Look up the term “volatility” and you’re likely to find several biotech stocks that have posted wild price swings over the past several weeks. Among them, Exelixis, Inc. (NASDAQ:EXEL) should be at the top of the list.
After a 14% fall Wednesday, EXEL stock took another beating Thursday, losing as much as 12% before closing the session down only 8%.
Still, if you’re keeping score at home, EXEL stock has plunged almost 24% since Monday. The reason for the punishment? Obviously, biotech stocks live and breathe based on clinical trials of potential revenue-generating blockbuster drugs. The success rate of these drug trials dictate whether regulators such as the Food and Drug Administration will endorse certain drugs as being ready for production and or say, “Over my dead body.”
EXEL Stock’s Drug in Question
In the case of Exelixis, the company was banking on its cancer CaboNivo treatment, which is meant to treat urothelial and other genital cancers.
The treatment, which it is currently in joint Phase I trial with Bristol-Myers Squibb Co (NYSE:BMY), might have to go back to the drawing board. On Wednesday Exelixis’ disclosed that the combination trial indicated issues with drug recipients, spooking investors into selling EXEL stock.
The early results showed that nine of the 24 patients required dose reductions due to adverse events. What does that mean for EXEL stock? Is this apparent panic selling an overreaction or do investors have a legitimate gripe?
On Thursday Leerink analysts called the selloff of EXEL stock “overdone.” The firm reiterated its “outperform” rating on Exelixis.
“It’s still premature to form conclusions on the company’s Cabometyx market opportunity or potential opportunities in renal cell carcinoma,” Leerink proclaimed.
Despite the Leerink’s endorsement, the drubbing EXEL stock has taken should surprise no one. Despite the declines in the past two days, EXEL stock is still up almost 60% in three months, while skyrocketing more than 200% in six months.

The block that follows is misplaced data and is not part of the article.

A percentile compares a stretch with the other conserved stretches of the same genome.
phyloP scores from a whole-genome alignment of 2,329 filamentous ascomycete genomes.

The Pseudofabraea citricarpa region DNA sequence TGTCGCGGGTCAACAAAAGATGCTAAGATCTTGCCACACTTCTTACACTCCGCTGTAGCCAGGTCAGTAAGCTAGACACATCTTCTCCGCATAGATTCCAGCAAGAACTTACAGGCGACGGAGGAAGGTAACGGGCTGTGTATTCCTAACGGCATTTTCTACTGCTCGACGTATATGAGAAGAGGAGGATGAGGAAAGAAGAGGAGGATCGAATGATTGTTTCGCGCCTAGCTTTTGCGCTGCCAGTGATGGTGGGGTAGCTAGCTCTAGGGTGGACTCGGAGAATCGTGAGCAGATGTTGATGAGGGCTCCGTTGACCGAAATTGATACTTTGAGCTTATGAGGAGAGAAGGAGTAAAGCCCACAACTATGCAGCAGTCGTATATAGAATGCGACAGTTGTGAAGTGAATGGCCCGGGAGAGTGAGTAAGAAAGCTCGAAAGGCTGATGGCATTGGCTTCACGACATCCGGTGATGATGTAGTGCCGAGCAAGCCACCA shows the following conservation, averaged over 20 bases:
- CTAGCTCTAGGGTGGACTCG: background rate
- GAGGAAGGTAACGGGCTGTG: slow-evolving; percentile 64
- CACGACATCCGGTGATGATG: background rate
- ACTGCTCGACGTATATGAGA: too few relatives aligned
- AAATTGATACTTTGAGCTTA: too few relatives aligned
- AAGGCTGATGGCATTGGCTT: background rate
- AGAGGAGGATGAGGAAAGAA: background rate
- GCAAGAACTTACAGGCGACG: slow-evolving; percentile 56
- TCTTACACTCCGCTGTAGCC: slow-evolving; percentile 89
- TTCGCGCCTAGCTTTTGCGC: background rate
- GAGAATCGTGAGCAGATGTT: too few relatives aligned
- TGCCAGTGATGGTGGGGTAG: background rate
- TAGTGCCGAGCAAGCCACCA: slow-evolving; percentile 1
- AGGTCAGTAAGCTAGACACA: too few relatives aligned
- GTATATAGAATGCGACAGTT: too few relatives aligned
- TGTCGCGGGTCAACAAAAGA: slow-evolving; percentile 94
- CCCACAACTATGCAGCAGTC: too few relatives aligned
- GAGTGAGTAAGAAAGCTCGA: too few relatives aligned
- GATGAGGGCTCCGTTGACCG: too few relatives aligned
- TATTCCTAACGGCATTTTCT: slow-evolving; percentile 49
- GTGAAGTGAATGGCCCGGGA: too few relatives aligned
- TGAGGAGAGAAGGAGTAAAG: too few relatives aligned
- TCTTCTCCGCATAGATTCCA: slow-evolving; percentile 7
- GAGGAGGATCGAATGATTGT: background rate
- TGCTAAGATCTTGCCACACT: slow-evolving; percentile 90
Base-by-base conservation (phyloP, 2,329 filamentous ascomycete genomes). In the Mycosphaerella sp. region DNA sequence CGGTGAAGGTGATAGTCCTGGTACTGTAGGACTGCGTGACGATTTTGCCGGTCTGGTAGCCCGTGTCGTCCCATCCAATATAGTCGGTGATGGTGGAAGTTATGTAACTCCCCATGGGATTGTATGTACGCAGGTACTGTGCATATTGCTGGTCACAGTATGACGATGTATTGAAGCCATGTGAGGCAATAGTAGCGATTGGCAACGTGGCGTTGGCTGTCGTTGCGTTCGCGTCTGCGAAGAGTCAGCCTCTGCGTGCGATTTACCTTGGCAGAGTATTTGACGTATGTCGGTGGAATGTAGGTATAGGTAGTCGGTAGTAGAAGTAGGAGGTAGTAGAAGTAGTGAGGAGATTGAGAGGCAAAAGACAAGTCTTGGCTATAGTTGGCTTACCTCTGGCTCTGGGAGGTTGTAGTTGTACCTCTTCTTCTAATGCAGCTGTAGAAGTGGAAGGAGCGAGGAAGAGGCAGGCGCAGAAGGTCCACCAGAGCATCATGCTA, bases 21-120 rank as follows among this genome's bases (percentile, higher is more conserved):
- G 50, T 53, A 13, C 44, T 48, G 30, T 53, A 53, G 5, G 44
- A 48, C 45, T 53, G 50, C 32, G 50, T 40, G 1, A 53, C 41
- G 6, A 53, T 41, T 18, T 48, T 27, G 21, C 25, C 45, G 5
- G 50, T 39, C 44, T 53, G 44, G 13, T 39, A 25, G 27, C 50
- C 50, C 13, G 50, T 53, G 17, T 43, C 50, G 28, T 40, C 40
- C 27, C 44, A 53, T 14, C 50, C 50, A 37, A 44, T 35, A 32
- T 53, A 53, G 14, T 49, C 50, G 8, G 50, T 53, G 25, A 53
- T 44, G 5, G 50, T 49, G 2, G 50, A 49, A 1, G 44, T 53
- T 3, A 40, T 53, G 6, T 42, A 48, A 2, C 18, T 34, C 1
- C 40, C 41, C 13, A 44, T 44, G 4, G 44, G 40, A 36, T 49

These gains have come purely on the assumption, or speculation, that it would have achieved a greater success rate in CaboNivo than what was reported. In other words, investors who jumped on EXEL stock with little to no information other than a hunch are now looking for the exits.
And given that the likes of Pfizer Inc. (NYSE:PFE) and Merck & Co., Inc. (NYSE:MRK), which are better capitalized with deeper R&D budgets are also working on a similar drug, Exelixis would have been a long shot to lead the market even if its trial was successful.
In terms of what to do with EXEL stock? We haven’t seen the bottom yet.
The company is not profitable and is expected to lose 62 cent per share in fiscal 2016. With 2017 estimates calling for 10-cent loss, the narrowing of 52 cents may now be too aggressive, given the failure rate.
Despite Leerink’s optimism, EXEL stock — by its recent decline — has only now reached its consensus price target. This means a re-evaluation of its growth outlook is imminent.
And I don’t see a scenario where the EXEL stock is not downgraded.
At the time of publication, Saintvilus did not hold any stock in the companies mentioned.